At a time when the job market is becoming increasingly competitive and labour shortages are commonplace, adopting a talent-centred approach is a very promising candidate selection strategy. Moving from a strictly skills-based approach to a talent-based approach consists in putting the accent on a person’s innate strengths and gifts versus restricting oneself to a summary description of the duties and skills that will be required for the position in question. The talentbased approach puts the human factor at the centre of the search and invites the employer to look for what a candidate has to offer, not just what the organization needs during the recruitment process.
This is not to say that using a talent-based approach suggests ignoring the weaknesses of a candidate; in no way does the approach disregard the importance of measuring required job skills. Instead, it puts the primary focus on discovering a candidate’s talents and then explores their fit with the organizational needs. To this end, SPB has developed a bank of interview questions and evaluation tools that put the spotlight on talents, something that traditional skills-based approaches often fail to consider.
According to Julie Carignan, adopting a talent-based selection approach changes how those in charge of candidate evaluations give feedback to managers. They still look at a candidate’s skills, as these are indispensable to the job that must be filled and help determine if the candidate’s profile fits the employer’s expectations. But they also go beyond this aspect by telling the employer about the innate talents that a candidate could bring to the organization. Unlike a strictly skills-based approach, talent management enables an employer to look at selection from a broader and more long-term perspective.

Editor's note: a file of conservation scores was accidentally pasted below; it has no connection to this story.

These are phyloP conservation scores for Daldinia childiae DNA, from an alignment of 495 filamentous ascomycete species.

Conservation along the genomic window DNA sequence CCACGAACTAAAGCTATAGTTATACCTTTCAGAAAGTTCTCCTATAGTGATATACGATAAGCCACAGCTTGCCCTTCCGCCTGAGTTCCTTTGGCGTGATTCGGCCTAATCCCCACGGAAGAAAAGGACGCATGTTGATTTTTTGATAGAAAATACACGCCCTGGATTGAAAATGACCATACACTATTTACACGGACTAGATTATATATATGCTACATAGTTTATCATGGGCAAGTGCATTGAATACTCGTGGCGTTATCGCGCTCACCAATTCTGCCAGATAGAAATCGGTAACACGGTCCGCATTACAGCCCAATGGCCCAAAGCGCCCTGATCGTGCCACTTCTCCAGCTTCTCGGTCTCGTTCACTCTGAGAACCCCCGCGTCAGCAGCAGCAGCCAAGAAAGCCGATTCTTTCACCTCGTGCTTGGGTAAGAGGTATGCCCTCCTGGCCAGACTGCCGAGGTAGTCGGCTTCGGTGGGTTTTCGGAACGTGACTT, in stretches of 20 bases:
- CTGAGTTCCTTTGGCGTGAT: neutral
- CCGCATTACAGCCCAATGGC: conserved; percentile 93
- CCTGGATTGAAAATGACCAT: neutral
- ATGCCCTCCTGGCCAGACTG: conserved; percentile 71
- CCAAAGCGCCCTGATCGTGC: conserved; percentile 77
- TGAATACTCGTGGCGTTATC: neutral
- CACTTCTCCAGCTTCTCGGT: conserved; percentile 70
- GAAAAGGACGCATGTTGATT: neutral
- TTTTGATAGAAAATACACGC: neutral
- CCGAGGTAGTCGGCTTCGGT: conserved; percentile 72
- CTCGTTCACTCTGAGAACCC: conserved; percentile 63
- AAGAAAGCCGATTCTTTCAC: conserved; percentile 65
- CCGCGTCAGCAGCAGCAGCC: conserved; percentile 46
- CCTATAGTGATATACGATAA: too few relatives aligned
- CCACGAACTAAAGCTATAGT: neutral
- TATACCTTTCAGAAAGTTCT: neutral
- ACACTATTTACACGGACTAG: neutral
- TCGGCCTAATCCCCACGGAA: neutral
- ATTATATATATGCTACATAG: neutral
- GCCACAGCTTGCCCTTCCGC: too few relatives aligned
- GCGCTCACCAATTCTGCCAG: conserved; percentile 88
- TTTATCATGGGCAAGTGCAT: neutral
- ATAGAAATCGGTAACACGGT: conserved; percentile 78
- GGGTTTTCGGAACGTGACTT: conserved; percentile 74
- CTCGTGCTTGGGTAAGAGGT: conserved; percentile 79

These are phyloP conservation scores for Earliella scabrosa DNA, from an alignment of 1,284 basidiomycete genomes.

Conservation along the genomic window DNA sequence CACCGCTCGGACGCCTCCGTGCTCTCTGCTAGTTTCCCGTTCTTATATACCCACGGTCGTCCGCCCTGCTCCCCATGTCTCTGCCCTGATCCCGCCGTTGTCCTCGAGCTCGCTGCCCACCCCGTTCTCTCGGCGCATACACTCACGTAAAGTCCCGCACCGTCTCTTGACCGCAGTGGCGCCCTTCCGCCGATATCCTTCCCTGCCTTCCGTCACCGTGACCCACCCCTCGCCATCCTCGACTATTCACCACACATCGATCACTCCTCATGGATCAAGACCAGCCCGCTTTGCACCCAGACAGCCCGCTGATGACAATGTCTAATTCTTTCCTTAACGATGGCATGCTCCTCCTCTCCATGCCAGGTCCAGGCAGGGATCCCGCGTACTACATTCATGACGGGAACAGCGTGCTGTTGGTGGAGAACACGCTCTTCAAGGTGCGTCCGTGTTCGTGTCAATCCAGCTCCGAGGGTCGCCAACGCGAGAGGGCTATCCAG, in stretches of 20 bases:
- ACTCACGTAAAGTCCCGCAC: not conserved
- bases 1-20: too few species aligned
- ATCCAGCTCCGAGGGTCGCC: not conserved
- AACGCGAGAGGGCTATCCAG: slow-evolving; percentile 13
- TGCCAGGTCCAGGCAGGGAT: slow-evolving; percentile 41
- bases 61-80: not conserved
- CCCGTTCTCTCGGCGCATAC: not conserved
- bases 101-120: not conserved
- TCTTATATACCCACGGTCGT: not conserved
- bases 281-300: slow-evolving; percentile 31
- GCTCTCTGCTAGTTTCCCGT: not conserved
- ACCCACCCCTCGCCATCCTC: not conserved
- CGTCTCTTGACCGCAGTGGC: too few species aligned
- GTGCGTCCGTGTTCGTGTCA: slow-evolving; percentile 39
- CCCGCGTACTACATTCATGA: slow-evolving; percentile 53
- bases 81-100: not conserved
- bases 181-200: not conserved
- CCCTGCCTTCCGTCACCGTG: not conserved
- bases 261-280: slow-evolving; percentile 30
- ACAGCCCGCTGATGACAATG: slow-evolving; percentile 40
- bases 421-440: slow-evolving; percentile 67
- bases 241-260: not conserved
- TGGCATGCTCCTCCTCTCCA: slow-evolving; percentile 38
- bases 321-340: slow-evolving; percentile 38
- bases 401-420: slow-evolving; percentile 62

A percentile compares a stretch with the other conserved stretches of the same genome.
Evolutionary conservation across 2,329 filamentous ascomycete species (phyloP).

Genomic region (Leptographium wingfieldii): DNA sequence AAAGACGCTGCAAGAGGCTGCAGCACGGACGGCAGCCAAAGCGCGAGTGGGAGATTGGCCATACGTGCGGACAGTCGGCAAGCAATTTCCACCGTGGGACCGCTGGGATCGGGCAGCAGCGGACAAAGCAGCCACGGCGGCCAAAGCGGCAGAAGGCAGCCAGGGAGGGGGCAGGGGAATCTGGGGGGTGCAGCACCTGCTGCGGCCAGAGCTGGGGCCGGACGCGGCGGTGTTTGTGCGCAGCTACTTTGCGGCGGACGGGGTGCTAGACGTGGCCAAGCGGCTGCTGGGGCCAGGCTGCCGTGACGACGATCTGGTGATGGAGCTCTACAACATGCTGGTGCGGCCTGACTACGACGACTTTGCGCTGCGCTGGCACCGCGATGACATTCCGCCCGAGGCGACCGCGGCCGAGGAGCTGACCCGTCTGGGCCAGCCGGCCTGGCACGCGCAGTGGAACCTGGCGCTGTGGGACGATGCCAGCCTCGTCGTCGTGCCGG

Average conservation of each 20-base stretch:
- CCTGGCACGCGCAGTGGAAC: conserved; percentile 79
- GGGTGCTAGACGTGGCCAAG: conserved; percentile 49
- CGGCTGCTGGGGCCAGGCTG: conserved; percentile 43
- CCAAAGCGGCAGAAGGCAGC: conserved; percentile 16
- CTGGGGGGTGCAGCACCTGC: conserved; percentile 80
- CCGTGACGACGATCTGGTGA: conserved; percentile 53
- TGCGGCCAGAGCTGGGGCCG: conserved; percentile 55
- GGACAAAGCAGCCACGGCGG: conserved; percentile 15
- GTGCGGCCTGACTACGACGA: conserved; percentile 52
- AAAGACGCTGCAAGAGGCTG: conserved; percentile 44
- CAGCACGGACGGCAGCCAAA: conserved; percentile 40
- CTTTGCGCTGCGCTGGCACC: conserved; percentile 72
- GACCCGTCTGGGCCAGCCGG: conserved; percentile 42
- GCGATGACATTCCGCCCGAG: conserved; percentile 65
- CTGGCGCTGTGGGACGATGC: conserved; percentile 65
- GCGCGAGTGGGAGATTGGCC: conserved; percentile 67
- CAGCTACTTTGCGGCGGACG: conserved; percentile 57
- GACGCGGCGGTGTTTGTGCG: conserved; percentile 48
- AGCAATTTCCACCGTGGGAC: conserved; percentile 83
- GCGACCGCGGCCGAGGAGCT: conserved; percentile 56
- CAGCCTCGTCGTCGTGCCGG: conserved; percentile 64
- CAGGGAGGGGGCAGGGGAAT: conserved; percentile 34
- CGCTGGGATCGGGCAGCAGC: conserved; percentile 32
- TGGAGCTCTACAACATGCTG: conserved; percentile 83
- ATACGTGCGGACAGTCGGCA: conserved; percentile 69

Applying talent management to one’s selection practices is an approach that is also better adapted to a labour shortage context. It requires the employer to conduct job interviews with the eye of a prospector instead of that of an inspector. Another major advantage of the talent-based approach is that it enables the organization to create a talent bank that can be used at any time. Employers need to bear in mind that the job market is constantly changing, and that they may need tomorrow what they do not require today. Let us say a company has been applying a talent-based approach to their staff selection process for some time and is about to open a new division. Because of its foresight, it is now able to go over employee profiles to determine who has the required talents to occupy new positions and is better suited to quickly satisfy the requirements of their new reality.
When a good hiring decision is made, it is also crucial for the organization to consider the selected candidate’s full range of talents from Day One. "The biggest challenge in integration is making sure that the person can tackle work that capitalizes on their talents and establishes their credibility in the first 90 days," explains Carignan. This approach therefore greatly facilitates the integration of new employees.
The talent-based selection approach is win-win for employers and candidates. Notably, job interviews in this context are far less stressful to candidates because they can showcase their innate talents – an opportunity that increases their sense of competence and leads them to open up more. According to Carignan, employees who capitalize on their talents are also less likely to suffer from work-related burnout and psychological distress: working at a job that uses your talents energizes you, stimulates you, and enables you to make the most of your skills, whereas working at a job where you have to compensate for your weaknesses saps your energy.
The talent-based selection approach has become a promising strategy in emerging job market contexts, and SPB has had the privilege of helping a great many clients move in this direction and reap all the short- and long-term rewards: increased attraction, engagement and retention of employees, and accomplishment, energy and well-being of employees.
Based on an interview with Julie Carignan, Organizational Psychologist and Partner at SPB.